His line of thinking is that we could outsource everything to private companies and get better, and cheaper, services.
Need a cop? Call the for-fee protection company. House on fire? Call the for-fee protection company. Want someone to teach your kids? Call the for-fee
protection …um…education company. Pothole on your street? Call the for-fee protection…um…street fixing company. Have a planning and zoning issue? Call the for-fee protection…um….planning corporation. Have a complaint about the sewer? Call the for-fee protection…um…sewer company. Neighbor’s house falling down? Call the for-fee protection…um…building inspection company. Want to go to a park? The for-fee protection …um…”recreation experience” company’s attendant will meet you at the gate with his hand out.
I’ve seen this vision somewhere….seems like that was the dream of Tony Soprano. I’d say if Mish had his way, we’d all pay a LOT more. There’s too much temptation to be otherwise.
Yeah, this will work out well. Outsourcing the vital functions of a city to corporations. THEY have our best interests at heart. Right.
Some things can’t be judged solely by the financial bottom line. Civilization is one of them. So why on earth should we believe that cities can be great if just the right cooperate management and low wage help was applied to them.
Yes, there were some bad bargains made by cities for gold-standard pensions. These were made mainly to cops and firefighters. But at the time, safety seemed like an important issue.
We can’t give up on communal government. We can’t place the management of our cities – the only thing we all share – in the hands of private corporations, for whom the bottom line is the only thing.
Great cities, and thus great civilizations, have always had this tension. Rome managed to last for 1,000 years. We’re struggling as we enter our 200s.
In all this, I see nothing but a contempt by some people for having to “pay” for others. Mish is dead wrong on this. He probably lives in a comfortable suburb where the privatization of civic life has already take place for those who can afford it. No one needs public school teachers if their kids are in private schools. No one needs parks when they can go to the country club. No one needs police when everyone is of the same income. I’m sure his suburb runs very smoothly, and thus he thinks that everyone should live like he does.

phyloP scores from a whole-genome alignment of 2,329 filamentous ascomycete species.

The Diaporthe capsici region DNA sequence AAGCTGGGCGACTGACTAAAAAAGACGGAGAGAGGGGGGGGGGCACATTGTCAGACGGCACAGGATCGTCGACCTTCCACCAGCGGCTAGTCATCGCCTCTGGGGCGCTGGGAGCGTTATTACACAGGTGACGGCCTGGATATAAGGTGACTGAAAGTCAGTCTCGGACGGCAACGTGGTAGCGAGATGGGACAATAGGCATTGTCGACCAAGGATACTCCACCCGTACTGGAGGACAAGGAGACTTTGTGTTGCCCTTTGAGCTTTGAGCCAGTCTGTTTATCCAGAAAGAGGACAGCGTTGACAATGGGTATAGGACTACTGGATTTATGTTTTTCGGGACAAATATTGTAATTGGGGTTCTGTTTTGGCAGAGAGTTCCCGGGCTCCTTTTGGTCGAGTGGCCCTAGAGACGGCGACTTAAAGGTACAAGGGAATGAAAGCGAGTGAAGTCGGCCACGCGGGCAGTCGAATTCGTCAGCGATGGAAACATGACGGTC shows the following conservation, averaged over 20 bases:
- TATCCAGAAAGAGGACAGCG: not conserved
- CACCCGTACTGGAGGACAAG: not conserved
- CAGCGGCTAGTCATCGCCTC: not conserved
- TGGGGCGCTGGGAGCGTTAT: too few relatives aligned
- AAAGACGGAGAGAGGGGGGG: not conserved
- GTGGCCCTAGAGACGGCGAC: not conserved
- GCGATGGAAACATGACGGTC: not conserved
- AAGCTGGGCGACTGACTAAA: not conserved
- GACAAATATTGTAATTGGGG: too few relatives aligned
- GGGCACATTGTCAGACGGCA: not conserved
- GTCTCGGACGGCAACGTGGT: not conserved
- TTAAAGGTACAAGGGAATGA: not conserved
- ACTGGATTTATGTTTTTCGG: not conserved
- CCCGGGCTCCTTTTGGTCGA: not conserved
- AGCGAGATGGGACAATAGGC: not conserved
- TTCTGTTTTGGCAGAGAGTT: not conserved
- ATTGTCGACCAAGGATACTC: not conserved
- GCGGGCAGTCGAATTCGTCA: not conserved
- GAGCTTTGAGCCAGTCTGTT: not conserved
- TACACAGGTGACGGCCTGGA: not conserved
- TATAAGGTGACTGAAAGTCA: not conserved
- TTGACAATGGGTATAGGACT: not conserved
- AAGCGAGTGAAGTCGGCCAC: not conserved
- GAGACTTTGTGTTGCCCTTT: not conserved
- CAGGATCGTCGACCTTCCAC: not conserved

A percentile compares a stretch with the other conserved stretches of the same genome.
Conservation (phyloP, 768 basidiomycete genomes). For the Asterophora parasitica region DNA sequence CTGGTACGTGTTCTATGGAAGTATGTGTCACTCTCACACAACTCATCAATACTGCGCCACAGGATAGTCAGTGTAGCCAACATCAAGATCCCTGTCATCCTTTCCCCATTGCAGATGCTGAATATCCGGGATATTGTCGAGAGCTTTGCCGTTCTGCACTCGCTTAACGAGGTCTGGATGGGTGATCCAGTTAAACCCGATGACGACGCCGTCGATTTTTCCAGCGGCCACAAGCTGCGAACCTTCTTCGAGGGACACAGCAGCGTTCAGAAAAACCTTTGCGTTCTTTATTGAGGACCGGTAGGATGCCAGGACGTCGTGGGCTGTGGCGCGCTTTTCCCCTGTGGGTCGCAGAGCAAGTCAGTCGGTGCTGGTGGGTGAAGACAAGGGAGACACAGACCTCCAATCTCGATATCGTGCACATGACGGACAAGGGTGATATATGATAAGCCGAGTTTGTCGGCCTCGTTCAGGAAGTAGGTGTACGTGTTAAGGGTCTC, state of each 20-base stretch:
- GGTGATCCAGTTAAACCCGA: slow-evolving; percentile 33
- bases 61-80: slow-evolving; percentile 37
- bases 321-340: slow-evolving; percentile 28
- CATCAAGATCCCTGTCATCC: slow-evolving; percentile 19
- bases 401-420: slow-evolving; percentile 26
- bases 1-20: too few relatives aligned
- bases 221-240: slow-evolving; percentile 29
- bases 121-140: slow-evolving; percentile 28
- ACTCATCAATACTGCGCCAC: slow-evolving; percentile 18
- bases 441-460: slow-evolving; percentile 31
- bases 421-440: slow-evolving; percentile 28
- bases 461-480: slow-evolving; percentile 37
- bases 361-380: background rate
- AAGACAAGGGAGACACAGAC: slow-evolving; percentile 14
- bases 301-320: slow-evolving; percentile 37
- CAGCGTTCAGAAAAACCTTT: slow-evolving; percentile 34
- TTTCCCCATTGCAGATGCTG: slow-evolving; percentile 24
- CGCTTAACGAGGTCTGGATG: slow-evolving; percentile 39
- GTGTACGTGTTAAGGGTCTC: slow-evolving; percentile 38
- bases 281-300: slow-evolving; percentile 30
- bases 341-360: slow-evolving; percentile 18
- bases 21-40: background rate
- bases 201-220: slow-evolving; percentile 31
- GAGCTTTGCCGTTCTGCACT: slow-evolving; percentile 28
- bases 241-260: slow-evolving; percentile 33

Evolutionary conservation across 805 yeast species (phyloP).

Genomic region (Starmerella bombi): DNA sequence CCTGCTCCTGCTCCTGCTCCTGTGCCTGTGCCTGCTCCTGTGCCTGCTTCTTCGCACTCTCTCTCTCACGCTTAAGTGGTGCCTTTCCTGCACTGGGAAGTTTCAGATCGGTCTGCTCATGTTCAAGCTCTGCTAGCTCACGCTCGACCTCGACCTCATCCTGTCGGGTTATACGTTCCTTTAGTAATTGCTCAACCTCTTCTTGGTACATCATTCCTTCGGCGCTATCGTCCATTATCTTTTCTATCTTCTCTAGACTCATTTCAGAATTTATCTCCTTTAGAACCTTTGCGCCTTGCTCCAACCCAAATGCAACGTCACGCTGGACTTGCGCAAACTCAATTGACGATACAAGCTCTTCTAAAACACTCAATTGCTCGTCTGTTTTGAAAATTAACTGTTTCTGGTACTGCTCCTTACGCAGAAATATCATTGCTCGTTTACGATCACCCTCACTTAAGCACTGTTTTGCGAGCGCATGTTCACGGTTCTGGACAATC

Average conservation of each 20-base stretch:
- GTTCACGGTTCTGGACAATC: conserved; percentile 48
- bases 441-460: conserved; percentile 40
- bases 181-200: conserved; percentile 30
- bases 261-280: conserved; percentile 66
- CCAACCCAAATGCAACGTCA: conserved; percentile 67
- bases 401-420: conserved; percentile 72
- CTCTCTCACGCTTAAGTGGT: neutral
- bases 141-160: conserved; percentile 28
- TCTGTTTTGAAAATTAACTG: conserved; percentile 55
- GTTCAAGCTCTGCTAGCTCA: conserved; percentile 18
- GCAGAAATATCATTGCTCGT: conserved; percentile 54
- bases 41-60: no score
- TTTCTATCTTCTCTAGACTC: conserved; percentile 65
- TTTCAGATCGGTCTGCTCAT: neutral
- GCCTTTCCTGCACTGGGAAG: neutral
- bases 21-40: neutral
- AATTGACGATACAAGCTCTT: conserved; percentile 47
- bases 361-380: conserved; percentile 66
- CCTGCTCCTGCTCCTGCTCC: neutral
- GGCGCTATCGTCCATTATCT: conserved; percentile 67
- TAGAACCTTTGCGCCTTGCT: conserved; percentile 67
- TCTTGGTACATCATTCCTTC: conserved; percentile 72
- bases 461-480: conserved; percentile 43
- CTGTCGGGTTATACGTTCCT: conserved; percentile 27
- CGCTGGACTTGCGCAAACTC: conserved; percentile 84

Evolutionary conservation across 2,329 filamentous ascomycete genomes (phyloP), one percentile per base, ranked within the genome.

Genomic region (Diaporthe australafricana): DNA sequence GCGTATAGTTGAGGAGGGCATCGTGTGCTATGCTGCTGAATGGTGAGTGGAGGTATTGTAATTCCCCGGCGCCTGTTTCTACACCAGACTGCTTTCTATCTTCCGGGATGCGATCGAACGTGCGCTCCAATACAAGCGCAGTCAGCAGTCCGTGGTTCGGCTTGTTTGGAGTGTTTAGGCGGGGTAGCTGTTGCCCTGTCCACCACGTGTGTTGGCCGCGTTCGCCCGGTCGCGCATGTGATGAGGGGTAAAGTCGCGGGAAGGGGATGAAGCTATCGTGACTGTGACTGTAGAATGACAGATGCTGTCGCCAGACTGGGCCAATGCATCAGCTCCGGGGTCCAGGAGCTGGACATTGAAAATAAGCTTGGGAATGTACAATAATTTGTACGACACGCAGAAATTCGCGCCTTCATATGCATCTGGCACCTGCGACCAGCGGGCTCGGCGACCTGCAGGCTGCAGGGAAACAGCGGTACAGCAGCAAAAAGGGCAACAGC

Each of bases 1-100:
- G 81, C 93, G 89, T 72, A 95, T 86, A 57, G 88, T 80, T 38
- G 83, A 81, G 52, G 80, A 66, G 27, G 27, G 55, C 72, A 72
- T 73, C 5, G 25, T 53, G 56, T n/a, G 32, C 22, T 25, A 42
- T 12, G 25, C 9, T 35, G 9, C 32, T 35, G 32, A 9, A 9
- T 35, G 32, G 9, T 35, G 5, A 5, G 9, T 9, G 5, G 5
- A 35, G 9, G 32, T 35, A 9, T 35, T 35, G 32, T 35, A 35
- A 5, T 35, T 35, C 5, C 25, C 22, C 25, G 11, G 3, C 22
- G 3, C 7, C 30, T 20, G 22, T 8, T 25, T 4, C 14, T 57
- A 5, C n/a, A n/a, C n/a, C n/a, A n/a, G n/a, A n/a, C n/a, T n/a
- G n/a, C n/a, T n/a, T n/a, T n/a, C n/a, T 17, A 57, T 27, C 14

Costa Mesa to Lay Off 43% of City Workforce, Outsource Services; Nearly Half-Way There; The Ideal Number of Public Employees is Zero
The City of Costa Mesa, with a population over 100,000, is about to become 43% closer to the idealized goal of no city workers.
The city of Costa Mesa plans to lay off more than 200 employees and outsource 18 city services by the fall.
The layoffs would cut the city’s municipal workforce by 43%. The City Council approved the layoffs in a 4-1 vote late Tuesday night, despite nearly unanimous opposition from the audience.
City officials said pink slips will go out in the next six months. The mayor blamed years of missteps by city staff and rising pension costs.
“About 203 city employees will be receiving the six-month notice in the City Council effort to correct the budget.
City officials have crunched the numbers and determined that more than 200 Costa Mesa employees — or 43% of Costa Mesa’s municipal workforce — could be laid off through outsourcing.
Of the 472 full-time positions, 203 city employees, give or take one or two, will get pink slips notifying them that they could be laid off in six months, said Administrative Services Director Steve Mandoki.
Tuesday’s move is part of a dramatic restructuring of a city that faces potentially skyrocketing pension costs in the coming years.
Costa Mesa’s own projections show that in the next few years, it will be expected to pay more into the state’s public pension fund, CalPERS. It’s a situation being replayed up and down the state: When the CalPERS pension fund was flush in the early 2000s, Costa Mesa did not have to pay much to the state to cover its employees’ retirement costs. Now that CalPERS investments are hurting, cities have to cover the difference.
That pattern looks to continue for at least the next five years, city officials project.
Laying off hundreds of employees and their accumulating pensions by the fall would help to balance the city’s budget in years to come, council members reason.
“We’re going to run out of money sometime this year if nothing changes,” said Councilman Eric Bever.”